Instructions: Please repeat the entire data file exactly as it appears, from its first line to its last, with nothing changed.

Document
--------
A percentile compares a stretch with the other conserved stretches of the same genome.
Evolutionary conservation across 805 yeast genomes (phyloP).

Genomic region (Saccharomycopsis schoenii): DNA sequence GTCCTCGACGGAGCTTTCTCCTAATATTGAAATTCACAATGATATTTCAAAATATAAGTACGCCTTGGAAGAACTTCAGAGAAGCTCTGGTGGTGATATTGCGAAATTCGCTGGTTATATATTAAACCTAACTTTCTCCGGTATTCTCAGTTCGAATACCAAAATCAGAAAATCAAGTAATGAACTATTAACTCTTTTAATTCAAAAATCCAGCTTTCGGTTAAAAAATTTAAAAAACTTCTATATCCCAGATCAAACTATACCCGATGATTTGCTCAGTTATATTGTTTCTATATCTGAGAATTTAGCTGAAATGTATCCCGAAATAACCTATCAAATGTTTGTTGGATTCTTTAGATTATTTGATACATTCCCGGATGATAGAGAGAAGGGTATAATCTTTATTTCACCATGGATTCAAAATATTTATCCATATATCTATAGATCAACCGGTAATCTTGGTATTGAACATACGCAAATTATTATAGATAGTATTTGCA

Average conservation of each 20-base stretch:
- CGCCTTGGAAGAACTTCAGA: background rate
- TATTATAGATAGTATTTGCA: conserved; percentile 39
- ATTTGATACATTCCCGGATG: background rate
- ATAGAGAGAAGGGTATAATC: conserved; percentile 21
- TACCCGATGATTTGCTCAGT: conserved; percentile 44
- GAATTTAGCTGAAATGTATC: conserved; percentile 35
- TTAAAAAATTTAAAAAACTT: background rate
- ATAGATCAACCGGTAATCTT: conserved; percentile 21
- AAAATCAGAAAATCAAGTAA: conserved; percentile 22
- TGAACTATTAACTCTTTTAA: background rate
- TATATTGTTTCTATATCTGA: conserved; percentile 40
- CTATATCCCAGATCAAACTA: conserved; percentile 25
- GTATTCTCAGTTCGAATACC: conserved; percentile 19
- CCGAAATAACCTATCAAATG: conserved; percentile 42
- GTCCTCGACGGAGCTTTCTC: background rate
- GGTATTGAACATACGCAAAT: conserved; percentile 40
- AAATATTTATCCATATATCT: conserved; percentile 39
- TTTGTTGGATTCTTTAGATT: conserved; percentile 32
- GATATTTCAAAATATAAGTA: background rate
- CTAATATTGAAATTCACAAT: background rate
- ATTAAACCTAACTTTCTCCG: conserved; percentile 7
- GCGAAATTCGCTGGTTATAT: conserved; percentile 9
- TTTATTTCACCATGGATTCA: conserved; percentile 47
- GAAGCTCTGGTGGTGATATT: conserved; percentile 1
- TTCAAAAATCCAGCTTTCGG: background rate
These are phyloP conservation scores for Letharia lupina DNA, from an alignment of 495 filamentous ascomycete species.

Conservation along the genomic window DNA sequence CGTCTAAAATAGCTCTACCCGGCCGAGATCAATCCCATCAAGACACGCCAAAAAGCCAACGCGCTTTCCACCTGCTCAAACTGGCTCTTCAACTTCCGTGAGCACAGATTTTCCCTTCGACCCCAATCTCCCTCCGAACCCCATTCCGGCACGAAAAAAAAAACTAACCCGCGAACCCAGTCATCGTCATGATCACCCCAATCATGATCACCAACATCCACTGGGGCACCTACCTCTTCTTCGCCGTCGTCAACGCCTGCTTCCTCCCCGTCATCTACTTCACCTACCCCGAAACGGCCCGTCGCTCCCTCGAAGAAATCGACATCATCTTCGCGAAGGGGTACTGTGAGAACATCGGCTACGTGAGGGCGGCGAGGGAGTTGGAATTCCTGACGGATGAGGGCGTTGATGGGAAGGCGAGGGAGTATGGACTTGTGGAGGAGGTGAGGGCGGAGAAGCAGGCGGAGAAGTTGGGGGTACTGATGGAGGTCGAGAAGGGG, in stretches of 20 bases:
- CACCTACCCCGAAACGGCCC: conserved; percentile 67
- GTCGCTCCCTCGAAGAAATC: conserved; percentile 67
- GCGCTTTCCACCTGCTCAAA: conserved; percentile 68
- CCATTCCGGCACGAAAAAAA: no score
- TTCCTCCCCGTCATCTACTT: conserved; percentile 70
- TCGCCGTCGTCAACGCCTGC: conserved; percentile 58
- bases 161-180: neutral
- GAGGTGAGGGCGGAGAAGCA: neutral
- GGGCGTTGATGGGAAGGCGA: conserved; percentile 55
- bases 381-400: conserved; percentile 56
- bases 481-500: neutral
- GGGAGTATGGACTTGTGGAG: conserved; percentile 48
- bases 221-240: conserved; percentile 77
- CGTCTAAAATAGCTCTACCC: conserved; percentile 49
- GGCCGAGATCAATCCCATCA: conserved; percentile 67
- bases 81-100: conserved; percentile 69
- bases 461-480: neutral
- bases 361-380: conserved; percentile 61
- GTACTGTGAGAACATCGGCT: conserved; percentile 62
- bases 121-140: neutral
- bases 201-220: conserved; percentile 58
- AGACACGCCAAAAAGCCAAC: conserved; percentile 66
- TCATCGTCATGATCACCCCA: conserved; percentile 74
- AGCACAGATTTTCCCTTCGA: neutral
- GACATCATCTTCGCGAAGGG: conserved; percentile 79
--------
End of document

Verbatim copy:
A percentile compares a stretch with the other conserved stretches of the same genome.
Evolutionary conservation across 805 yeast genomes (phyloP).

Genomic region (Saccharomycopsis schoenii): DNA sequence GTCCTCGACGGAGCTTTCTCCTAATATTGAAATTCACAATGATATTTCAAAATATAAGTACGCCTTGGAAGAACTTCAGAGAAGCTCTGGTGGTGATATTGCGAAATTCGCTGGTTATATATTAAACCTAACTTTCTCCGGTATTCTCAGTTCGAATACCAAAATCAGAAAATCAAGTAATGAACTATTAACTCTTTTAATTCAAAAATCCAGCTTTCGGTTAAAAAATTTAAAAAACTTCTATATCCCAGATCAAACTATACCCGATGATTTGCTCAGTTATATTGTTTCTATATCTGAGAATTTAGCTGAAATGTATCCCGAAATAACCTATCAAATGTTTGTTGGATTCTTTAGATTATTTGATACATTCCCGGATGATAGAGAGAAGGGTATAATCTTTATTTCACCATGGATTCAAAATATTTATCCATATATCTATAGATCAACCGGTAATCTTGGTATTGAACATACGCAAATTATTATAGATAGTATTTGCA

Average conservation of each 20-base stretch:
- CGCCTTGGAAGAACTTCAGA: background rate
- TATTATAGATAGTATTTGCA: conserved; percentile 39
- ATTTGATACATTCCCGGATG: background rate
- ATAGAGAGAAGGGTATAATC: conserved; percentile 21
- TACCCGATGATTTGCTCAGT: conserved; percentile 44
- GAATTTAGCTGAAATGTATC: conserved; percentile 35
- TTAAAAAATTTAAAAAACTT: background rate
- ATAGATCAACCGGTAATCTT: conserved; percentile 21
- AAAATCAGAAAATCAAGTAA: conserved; percentile 22
- TGAACTATTAACTCTTTTAA: background rate
- TATATTGTTTCTATATCTGA: conserved; percentile 40
- CTATATCCCAGATCAAACTA: conserved; percentile 25
- GTATTCTCAGTTCGAATACC: conserved; percentile 19
- CCGAAATAACCTATCAAATG: conserved; percentile 42
- GTCCTCGACGGAGCTTTCTC: background rate
- GGTATTGAACATACGCAAAT: conserved; percentile 40
- AAATATTTATCCATATATCT: conserved; percentile 39
- TTTGTTGGATTCTTTAGATT: conserved; percentile 32
- GATATTTCAAAATATAAGTA: background rate
- CTAATATTGAAATTCACAAT: background rate
- ATTAAACCTAACTTTCTCCG: conserved; percentile 7
- GCGAAATTCGCTGGTTATAT: conserved; percentile 9
- TTTATTTCACCATGGATTCA: conserved; percentile 47
- GAAGCTCTGGTGGTGATATT: conserved; percentile 1
- TTCAAAAATCCAGCTTTCGG: background rate
These are phyloP conservation scores for Letharia lupina DNA, from an alignment of 495 filamentous ascomycete species.

Conservation along the genomic window DNA sequence CGTCTAAAATAGCTCTACCCGGCCGAGATCAATCCCATCAAGACACGCCAAAAAGCCAACGCGCTTTCCACCTGCTCAAACTGGCTCTTCAACTTCCGTGAGCACAGATTTTCCCTTCGACCCCAATCTCCCTCCGAACCCCATTCCGGCACGAAAAAAAAAACTAACCCGCGAACCCAGTCATCGTCATGATCACCCCAATCATGATCACCAACATCCACTGGGGCACCTACCTCTTCTTCGCCGTCGTCAACGCCTGCTTCCTCCCCGTCATCTACTTCACCTACCCCGAAACGGCCCGTCGCTCCCTCGAAGAAATCGACATCATCTTCGCGAAGGGGTACTGTGAGAACATCGGCTACGTGAGGGCGGCGAGGGAGTTGGAATTCCTGACGGATGAGGGCGTTGATGGGAAGGCGAGGGAGTATGGACTTGTGGAGGAGGTGAGGGCGGAGAAGCAGGCGGAGAAGTTGGGGGTACTGATGGAGGTCGAGAAGGGG, in stretches of 20 bases:
- CACCTACCCCGAAACGGCCC: conserved; percentile 67
- GTCGCTCCCTCGAAGAAATC: conserved; percentile 67
- GCGCTTTCCACCTGCTCAAA: conserved; percentile 68
- CCATTCCGGCACGAAAAAAA: no score
- TTCCTCCCCGTCATCTACTT: conserved; percentile 70
- TCGCCGTCGTCAACGCCTGC: conserved; percentile 58
- bases 161-180: neutral
- GAGGTGAGGGCGGAGAAGCA: neutral
- GGGCGTTGATGGGAAGGCGA: conserved; percentile 55
- bases 381-400: conserved; percentile 56
- bases 481-500: neutral
- GGGAGTATGGACTTGTGGAG: conserved; percentile 48
- bases 221-240: conserved; percentile 77
- CGTCTAAAATAGCTCTACCC: conserved; percentile 49
- GGCCGAGATCAATCCCATCA: conserved; percentile 67
- bases 81-100: conserved; percentile 69
- bases 461-480: neutral
- bases 361-380: conserved; percentile 61
- GTACTGTGAGAACATCGGCT: conserved; percentile 62
- bases 121-140: neutral
- bases 201-220: conserved; percentile 58
- AGACACGCCAAAAAGCCAAC: conserved; percentile 66
- TCATCGTCATGATCACCCCA: conserved; percentile 74
- AGCACAGATTTTCCCTTCGA: neutral
- GACATCATCTTCGCGAAGGG: conserved; percentile 79